Back at the besieged Lost River Lake, military and civilian medical personnel have arrived and are tending to the wounded. The media have also arrived, and one of the reporters corners Dr. Mengers and asks if the threat is over. Putting on a Cheshire smile, the good doctor once more assures everyone that the danger has passed -- and even if the poison missed a few fish, they'll never survive in the salt water of the ocean. Of course, we know better, and with this being the cynical 1970's, we cut to the Gulf of Mexico and hear the interview wrap-up over some beach-bunny's radio. And as we pan out to the water -- that quickly turns blood-red, we leave the film with the ominous sounds of the swarming fish.

The End

At it's heart, Piranha is nothing more than a good old-fashioned monster movie -- and should be celebrated as such. And like a lot of those movies, a lot depended on how effective the monsters were. Here, after the stop-motion method was scrapped due to budgetary constraints, the piranha were realized by articulated rubber mock-ups puppeteer'd by Tippet and Berg. Mostly filmed dry for wet -- because the chlorine in the pool dissolved them too quickly -- the F/X, for the most part, pass muster. And when combined with Bottin's bloody prosthetics and make-up effects, the results are quite remarkable.

Also, in case you were wondering, the sound of the swarming fish was actually a chorus of distorted dental drills.

On top of the several false starts in making Piranha, the production met and overcame many other challenges to get the film on screen. Cast defections, technical problems, and a terminal lack of budget were just the tip of the iceberg. Filmed in about 30 days, the first ten were spent in pre-production at USC's Olympic swimming pool to get all the underwater shots of the piranha attacks. And after filling the pool with gallons and gallons of Karo-syrup, fake foliage, and strangling mono-filament, a wild "biological outbreak" occurred -- and after filming wrapped, the pool had to be drained and the concrete sandblasted off to kill the, as of yet, unidentified micro-organism. The other twenty days were spent on location in San Marcos, Texas, using the Aquarena Springs resort as a substitute for Lost River Lake. Filming in early March, the water was freezing and shooting had to be stopped several times as the local volunteers started turning blue. Somehow, despite all of this, they persevered and brought the film in on time. Every dime appeared to be spent and stretched as far as it would go, and I think the end results more than speak for themselves.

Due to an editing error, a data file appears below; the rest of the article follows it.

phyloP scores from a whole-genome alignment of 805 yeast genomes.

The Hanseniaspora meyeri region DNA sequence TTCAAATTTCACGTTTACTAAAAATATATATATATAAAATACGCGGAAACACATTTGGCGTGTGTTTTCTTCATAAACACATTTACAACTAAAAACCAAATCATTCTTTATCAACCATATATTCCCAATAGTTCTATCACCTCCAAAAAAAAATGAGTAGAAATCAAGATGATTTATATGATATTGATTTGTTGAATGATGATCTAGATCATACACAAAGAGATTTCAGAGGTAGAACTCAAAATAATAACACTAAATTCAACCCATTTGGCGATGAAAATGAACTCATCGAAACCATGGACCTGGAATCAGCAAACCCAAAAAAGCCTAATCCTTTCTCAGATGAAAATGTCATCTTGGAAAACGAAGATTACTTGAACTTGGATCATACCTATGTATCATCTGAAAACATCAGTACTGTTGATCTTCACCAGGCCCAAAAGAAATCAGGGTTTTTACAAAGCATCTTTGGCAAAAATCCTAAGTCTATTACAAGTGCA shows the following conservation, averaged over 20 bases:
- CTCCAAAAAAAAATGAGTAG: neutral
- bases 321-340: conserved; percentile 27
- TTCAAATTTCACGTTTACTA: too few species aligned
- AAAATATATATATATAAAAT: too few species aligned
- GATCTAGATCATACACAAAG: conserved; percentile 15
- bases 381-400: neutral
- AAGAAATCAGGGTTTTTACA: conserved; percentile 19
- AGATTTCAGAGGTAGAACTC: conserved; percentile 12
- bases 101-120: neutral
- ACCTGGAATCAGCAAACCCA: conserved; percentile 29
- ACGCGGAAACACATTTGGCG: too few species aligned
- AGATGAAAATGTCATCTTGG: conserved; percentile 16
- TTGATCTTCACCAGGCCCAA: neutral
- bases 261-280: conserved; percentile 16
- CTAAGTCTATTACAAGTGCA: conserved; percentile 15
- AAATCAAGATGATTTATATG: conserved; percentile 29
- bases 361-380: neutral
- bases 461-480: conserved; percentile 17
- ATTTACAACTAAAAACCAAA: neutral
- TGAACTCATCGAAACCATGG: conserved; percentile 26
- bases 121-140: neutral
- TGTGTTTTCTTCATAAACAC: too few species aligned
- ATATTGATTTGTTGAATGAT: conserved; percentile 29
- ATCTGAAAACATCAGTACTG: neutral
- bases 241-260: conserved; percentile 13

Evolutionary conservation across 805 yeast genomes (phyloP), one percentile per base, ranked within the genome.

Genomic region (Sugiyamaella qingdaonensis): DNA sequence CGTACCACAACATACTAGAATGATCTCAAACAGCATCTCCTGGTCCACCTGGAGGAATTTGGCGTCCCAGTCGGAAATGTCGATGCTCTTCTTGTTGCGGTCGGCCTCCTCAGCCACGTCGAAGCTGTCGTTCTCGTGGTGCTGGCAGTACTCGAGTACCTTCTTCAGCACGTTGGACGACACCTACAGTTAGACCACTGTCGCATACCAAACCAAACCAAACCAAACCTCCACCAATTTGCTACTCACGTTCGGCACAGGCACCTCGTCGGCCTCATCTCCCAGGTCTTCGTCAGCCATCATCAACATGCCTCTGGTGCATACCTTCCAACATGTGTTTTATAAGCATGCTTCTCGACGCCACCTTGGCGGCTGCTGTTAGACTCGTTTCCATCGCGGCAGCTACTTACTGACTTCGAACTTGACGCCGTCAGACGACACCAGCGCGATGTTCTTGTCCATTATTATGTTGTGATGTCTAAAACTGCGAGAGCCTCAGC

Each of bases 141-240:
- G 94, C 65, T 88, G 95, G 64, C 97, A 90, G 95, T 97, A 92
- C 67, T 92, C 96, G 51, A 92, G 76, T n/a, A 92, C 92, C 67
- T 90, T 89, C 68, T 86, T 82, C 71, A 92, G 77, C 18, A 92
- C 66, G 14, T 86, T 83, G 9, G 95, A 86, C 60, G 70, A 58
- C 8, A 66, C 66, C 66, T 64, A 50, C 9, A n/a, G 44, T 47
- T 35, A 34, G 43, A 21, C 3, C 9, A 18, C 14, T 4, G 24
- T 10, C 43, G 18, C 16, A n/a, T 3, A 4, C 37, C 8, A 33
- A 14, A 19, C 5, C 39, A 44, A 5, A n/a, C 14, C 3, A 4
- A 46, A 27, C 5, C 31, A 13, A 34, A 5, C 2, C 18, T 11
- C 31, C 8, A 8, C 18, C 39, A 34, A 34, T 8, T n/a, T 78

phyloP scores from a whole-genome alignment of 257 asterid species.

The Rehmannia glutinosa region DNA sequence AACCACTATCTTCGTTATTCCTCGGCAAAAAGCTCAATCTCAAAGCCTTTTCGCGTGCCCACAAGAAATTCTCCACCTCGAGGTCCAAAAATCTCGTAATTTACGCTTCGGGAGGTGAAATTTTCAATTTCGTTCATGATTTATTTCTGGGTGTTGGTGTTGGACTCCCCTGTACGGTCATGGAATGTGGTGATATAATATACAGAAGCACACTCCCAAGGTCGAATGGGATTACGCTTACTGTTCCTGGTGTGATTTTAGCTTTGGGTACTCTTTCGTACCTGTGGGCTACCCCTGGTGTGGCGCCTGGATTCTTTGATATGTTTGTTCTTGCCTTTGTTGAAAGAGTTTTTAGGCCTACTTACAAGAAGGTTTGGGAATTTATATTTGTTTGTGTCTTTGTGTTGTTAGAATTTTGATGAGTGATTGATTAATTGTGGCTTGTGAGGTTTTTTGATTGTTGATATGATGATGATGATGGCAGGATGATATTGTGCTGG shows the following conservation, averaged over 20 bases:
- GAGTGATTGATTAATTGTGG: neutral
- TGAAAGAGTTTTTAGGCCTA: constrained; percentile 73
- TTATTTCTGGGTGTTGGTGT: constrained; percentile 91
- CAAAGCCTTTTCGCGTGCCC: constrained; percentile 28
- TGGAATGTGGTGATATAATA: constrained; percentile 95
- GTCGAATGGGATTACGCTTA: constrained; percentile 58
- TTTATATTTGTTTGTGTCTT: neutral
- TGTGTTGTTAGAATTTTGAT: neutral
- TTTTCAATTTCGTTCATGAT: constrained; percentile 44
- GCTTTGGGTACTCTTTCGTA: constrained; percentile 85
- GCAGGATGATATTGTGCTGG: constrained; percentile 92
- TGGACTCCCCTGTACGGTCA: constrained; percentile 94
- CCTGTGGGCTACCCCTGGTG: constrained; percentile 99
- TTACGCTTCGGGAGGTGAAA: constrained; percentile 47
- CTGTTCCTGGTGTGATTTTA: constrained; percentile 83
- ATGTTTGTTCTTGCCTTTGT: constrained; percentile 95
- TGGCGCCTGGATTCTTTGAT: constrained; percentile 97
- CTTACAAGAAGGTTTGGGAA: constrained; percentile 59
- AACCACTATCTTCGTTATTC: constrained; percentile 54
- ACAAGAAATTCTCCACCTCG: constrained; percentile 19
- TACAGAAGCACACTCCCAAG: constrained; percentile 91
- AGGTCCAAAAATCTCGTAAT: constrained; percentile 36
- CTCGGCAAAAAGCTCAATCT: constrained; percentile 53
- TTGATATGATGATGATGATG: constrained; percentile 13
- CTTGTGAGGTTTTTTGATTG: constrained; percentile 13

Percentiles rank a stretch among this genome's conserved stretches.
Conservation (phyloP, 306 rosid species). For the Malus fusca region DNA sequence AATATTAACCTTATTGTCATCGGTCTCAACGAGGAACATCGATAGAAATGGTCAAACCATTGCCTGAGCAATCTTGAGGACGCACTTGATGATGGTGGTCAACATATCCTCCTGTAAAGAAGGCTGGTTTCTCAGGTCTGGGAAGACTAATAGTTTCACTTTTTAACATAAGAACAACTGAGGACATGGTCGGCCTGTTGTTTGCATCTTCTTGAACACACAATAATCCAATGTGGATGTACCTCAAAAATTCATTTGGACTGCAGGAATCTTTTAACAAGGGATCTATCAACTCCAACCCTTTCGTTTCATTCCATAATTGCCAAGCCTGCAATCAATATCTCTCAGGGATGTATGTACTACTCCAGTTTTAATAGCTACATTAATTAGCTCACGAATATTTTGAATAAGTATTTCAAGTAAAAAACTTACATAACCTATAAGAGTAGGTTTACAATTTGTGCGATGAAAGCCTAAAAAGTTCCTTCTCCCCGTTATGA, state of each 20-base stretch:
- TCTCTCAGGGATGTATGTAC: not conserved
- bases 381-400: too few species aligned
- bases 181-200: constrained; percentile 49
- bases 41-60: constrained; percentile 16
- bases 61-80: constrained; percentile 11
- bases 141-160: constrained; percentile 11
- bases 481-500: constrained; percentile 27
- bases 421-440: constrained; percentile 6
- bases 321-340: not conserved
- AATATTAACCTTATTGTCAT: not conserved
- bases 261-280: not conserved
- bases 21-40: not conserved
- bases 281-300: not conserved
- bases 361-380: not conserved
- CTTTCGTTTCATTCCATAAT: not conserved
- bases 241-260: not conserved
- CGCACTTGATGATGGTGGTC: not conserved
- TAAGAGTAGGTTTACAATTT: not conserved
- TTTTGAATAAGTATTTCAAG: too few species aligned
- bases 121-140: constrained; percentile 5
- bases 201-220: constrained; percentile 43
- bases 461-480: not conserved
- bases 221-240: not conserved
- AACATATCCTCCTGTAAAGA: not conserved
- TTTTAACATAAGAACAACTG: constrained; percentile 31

If you can, track down the 20th Anniversary Edition on DVD. Featuring a ton of bonus material, including a reproduction of the film's press-kit, it also contains a hilarious commentary by Davison and Dante about the trials and tribulations of bringing Piranha to the screen that's worth the price alone. And basically, the whole crew got back together again a few years later and did The Howling -- yet another film that really needs to be reviewed around here. And I implore all of them to someday reunite and start making monster movies again.

When Piranha was released it broke all kinds of New World box-office records, and Corman made over $50 million off his $200000 investment. Drawing the wrath of Universal for cashing in on their franchise, they moved to enjoin the picture until Steven Spielberg saw it and told them to lighten up. And Corman wasn't done making money on the film yet, either. When Piranha was remade for Showtime in the mid-90's, they only re-shot the actors and reused all the piranha footage from the old movie. Rumor also has it that another remake involving some giant pre-historic piranha is due out in 2008.

Despite it's harrowing trek to even get to an audience, Piranha overcame the odds and overachieves to delivers the goods -- thanks to all the talent involved. Personally, I found it to be an absolute riot: an old-fashioned thrill ride that makes no bones about what it is or what it's trying to be. It is what it is, and I love it -- and in the end, it was a helluva lot more entertaining than JAWS 2.

This review is just one part of a much bigger B-Movie Beach Party!

In the spirit of enjoying a little summer b-movie fun, Sgt. Andrew over at BADMOVIES.ORG organized twenty-three sites into joining together and writing reviews for films that represent the exact same experience that we are all seeking. Well, except for the fish monsters, flying piranhas, sand burrowing horrors, and wild bikinis (okay, maybe the wild bikinis). Big thanks to Andrew for the invite and ram-rodding this little adventure, just click on the link above for more monster mayhem and I hope that you enjoy the reviews!

Originally Posted: 07/20/07 :: Rehashed: 05/05/09

Knuckled-out by Chad Plambeck: misspeller of words, butcher of all things grammatical, and king of the run on sentence. Copy and paste at your own legal risk. Questions? Comments? Shoot us an e-mail.